A. Zhong, Neal Moodie, Stefan Zieger and Diana Greenslade
Bureau of Meteorology, Docklands, VIC 3008, Australia
The Bureau of Meteorology is Australia’s national agency responsible for warning mariners, industry and the community of dangerous or damaging waves affecting people and structures along the Australian coastline and high seas. The Bureau’s warning services to the community rely on wave modelling capabilities that range in scale from the open ocean down to the coastal zone.
The Australian wave model (AUSWAVE), based on the third-generation wind wave modelling framework WAVEWATCH III® (WW3) model has been the operational sea-state model run by the Bureau National Operations Centre since August 2010. The AUSWAVE system is forced by the Australian Community Climate and Earth-System Simulator (ACCESS) Numerical Weather Prediction (NWP) system. The operational wave models run at two different domains: global and regional model.
This presentation covers the recent upgrade to the global and regional wave models, which introduced APS2 ACCESS-G & R surface winds, and increased the global wave model spatial resolution from 0.4 degree to 0.25 degree, to match improvements in the resolution of the atmospheric forcing. Most importantly, the wave model source code has been upgraded from WW3 version 3.14 to version 4.18. This included the use of a new physical spectral source term package. The new global and regional systems have superior performance as compared to the previous systems.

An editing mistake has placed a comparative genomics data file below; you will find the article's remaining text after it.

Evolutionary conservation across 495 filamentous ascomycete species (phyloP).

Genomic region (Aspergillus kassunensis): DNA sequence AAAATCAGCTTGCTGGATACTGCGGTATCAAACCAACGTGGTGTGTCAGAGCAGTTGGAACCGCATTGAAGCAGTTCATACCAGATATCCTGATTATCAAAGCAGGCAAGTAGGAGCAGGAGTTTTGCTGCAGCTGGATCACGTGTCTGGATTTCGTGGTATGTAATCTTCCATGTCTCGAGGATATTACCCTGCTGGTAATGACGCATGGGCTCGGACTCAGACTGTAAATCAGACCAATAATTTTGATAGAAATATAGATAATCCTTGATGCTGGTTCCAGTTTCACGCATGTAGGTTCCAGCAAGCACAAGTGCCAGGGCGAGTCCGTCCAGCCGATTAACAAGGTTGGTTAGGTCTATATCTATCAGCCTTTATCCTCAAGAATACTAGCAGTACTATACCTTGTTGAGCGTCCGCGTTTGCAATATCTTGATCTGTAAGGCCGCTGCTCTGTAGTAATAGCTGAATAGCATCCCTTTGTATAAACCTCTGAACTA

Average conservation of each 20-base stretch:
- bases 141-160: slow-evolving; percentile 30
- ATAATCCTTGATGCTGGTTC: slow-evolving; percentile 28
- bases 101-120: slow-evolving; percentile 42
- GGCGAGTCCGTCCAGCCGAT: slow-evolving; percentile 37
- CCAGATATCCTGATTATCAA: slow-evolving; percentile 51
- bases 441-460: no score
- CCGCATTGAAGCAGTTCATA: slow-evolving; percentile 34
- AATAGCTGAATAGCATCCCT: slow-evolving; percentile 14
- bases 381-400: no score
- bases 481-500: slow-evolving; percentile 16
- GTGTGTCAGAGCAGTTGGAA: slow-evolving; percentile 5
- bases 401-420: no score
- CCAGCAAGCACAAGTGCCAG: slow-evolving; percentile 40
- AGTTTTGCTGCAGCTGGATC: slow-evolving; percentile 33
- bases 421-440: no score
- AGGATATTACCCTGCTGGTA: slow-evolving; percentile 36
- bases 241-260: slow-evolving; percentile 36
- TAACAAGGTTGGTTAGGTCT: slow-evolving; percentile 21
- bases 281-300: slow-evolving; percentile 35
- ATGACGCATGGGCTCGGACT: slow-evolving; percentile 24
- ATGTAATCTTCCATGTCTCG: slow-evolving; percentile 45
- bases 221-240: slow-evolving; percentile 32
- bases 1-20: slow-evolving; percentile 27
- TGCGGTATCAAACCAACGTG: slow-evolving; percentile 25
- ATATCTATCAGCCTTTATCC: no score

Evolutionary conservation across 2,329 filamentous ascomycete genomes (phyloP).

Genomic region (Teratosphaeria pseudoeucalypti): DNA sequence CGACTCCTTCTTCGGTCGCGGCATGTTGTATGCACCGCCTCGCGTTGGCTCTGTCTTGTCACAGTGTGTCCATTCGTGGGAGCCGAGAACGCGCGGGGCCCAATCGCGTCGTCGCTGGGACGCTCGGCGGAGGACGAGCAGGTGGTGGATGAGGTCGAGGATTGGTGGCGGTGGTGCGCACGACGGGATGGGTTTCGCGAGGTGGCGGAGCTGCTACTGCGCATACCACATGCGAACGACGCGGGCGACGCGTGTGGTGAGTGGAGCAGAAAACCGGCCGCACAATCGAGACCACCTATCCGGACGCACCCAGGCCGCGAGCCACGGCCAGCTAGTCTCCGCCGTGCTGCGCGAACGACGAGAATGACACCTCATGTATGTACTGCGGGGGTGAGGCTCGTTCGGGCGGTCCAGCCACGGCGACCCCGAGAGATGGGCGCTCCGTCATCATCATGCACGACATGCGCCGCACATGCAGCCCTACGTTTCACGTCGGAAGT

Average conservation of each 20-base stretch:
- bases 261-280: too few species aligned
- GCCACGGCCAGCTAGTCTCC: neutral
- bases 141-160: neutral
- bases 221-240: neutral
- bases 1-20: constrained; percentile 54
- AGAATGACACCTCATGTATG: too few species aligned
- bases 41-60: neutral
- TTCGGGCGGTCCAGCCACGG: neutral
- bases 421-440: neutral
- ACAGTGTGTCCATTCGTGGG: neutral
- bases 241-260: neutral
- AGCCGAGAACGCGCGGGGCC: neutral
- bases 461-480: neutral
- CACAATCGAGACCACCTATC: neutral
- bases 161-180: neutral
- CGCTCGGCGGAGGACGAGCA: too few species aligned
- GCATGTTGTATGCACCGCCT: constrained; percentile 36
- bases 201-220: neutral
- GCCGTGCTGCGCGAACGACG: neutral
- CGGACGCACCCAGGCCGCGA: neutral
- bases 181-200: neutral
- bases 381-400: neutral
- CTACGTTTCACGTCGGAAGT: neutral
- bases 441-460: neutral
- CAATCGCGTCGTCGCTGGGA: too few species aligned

This presentation also covers the wave modelling capability developed within the Joint Industry Project for Tropical Cyclone (JIP-TC ) Operationalisation project which aims to provide operational forecasts specifically for tropical cyclones (TC) affecting the North West shelf of Western Australia. The new operational wave forecast systems include AUSWAVE-TCX: A high resolution version of the Bureau's AUSWAVE model driven by ACCESS-TCX (a specialised TC version of ACCESS); and AUSWAVE-EPS: a 51-member ensemble wave forecast system driven by surface winds from bias-corrected ECMWF ensemble forecasts.